Use and Verification of ECMWF products in Member and Co-operating States (2019)

Use and Verification of ECMWF products in Member and Co-operating States (2019)
Technical memorandum
Date Published
Secondary Title
ECMWF Technical Memoranda

Each summer Member and Co-operating States report on the application and verification of ECMWF’s forecast products for the previous year, whilst ECMWF also gathers feedback in other fora. This report summarises the feedback collected between summer 2018 and summer 2019.

Uptake and use of ECMWF products and data appears to have increased this year across the full range of lead times (short range to seasonal). Encouragingly, there also appears to be a greater focus on probabilistic forecasting (as served by the ECMWF ensemble (ENS)), although some forecasters still don’t use ENS output.

Positive comments were made about some newly introduced products, notably vertical profiles, the “integrated vapour transport” (IVT) diagnostic and “point rainfall”. The ECMWF web-based workstation tool ecCharts was also praised, though some complained about slow speed (a new significantly faster version of ecCharts has since been implemented). Useful ideas for new ECMWF products were also received, such as using ENS-based front-densities to select a “most representative” ensemble member.

Multi-faceted post-processing of ECMWF output continues in many countries, mainly for specific sites, where calibrating observations exist. However, limited area model (LAM) output is increasingly being adopted as a form of “truth” in this sphere.

When performing verification, many compare ECMWF’s high resolution runs (HRES) with LAM output, and so usually centre on shorter ranges (up to ~48-60 h). A very common finding, for almost every sensible weather parameter, was that HRES forecast biases have a diurnal cycle, and annual cycles are also often present. Overall, relative and absolute skill levels vary in many ways - e.g. with parameter, geography, weather situation, lead time and model. For low level relative humidity HRES reportedly out-perform LAMs, and through physical linkages this also benefits HRES handling of other weather features, such as low cloud and surface-based convection. Precipitation biases in HRES, for both small and large totals (compared to point observations), were again shown to exceed those of LAMs, but note that the experimental “point rainfall” product introduced in April 2019 helps address this model-resolution-related issue, at least for the ENS.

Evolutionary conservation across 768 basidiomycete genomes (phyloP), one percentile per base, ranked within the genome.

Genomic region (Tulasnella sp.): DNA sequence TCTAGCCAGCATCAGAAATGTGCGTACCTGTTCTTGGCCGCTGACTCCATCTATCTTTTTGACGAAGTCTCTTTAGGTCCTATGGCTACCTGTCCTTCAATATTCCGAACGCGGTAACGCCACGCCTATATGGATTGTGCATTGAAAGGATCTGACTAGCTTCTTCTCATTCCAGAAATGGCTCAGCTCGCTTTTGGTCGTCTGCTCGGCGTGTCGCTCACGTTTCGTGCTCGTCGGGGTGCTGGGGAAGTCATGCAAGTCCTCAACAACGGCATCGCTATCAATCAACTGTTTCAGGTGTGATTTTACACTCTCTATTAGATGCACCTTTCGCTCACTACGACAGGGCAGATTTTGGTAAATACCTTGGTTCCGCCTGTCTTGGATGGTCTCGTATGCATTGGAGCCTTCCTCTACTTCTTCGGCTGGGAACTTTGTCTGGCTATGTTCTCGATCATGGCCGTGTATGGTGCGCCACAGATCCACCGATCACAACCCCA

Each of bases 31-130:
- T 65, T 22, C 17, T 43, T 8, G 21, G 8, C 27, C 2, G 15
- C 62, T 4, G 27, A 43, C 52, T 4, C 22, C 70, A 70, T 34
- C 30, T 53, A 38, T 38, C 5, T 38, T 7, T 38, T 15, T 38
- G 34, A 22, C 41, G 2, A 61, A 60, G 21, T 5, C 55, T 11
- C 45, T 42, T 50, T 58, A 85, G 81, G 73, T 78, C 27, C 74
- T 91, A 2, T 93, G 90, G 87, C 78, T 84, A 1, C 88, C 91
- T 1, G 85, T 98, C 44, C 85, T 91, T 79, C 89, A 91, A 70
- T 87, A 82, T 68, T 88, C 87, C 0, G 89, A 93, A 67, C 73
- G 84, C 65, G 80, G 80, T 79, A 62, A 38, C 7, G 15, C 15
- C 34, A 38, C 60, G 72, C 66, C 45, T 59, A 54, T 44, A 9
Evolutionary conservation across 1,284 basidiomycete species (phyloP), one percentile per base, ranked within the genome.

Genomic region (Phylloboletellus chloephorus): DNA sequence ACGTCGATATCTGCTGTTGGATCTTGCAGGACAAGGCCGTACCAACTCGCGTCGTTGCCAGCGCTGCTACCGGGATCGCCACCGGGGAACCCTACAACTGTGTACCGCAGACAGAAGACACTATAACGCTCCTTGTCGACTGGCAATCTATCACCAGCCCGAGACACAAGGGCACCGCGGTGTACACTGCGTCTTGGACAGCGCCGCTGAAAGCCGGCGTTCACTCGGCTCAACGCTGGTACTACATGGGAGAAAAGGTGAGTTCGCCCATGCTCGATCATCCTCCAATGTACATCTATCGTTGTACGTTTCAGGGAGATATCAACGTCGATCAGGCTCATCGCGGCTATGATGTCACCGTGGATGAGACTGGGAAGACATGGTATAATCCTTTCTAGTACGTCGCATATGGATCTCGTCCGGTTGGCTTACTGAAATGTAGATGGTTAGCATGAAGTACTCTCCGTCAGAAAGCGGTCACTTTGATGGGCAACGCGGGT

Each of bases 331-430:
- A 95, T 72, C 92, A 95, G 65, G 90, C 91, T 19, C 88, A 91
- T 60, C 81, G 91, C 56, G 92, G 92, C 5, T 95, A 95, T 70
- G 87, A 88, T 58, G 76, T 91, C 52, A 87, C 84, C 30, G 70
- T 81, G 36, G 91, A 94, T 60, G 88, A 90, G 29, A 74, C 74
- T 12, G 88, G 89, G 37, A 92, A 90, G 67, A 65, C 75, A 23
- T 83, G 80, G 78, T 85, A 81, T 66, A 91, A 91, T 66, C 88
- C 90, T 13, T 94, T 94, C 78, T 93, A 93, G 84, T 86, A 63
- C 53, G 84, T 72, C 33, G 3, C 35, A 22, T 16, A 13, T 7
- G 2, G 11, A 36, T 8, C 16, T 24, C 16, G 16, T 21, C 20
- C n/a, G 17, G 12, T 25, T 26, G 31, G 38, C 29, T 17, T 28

Large HRES forecast errors for 2m temperatures, in relatively extreme hot or cold situations, are a concern for some member states, notably in Scandinavia where very cold winter nights are demonstrably not nearly cold enough in HRES forecasts. ECMWF continues to work on this model issue. Meanwhile, using the insightful approach of conditional verification (a growth area at ECMWF), Finland show how 2m temperature errors in winter tend to be lowest when the skin temperature (ordinarily of a snow surface) is ~0⁰C. This is because energy exchanges then involve the latent heat of fusion more than temperature change.

Ensemble-related verification results were limited, but a multi-parameter multi-pressure level comparison by Germany between the ICON and ECMWF ensembles showed ECMWF to be consistently better over time at 48h leads in the northern hemisphere, except in the stratosphere, where ICON was much better. This IFS stratosphere problem will be addressed with a formulation change in cycle 47r1 in 2020.

The pivotal importance of correctly predicting severe events was re-iterated in many reports. For example, extreme Mediterranean cyclones, around 28 September and 29 October 2018, were mentioned by several countries. These cases also appear in ECMWF’s severe event catalogue.

DOI 10.21957/80s471ib1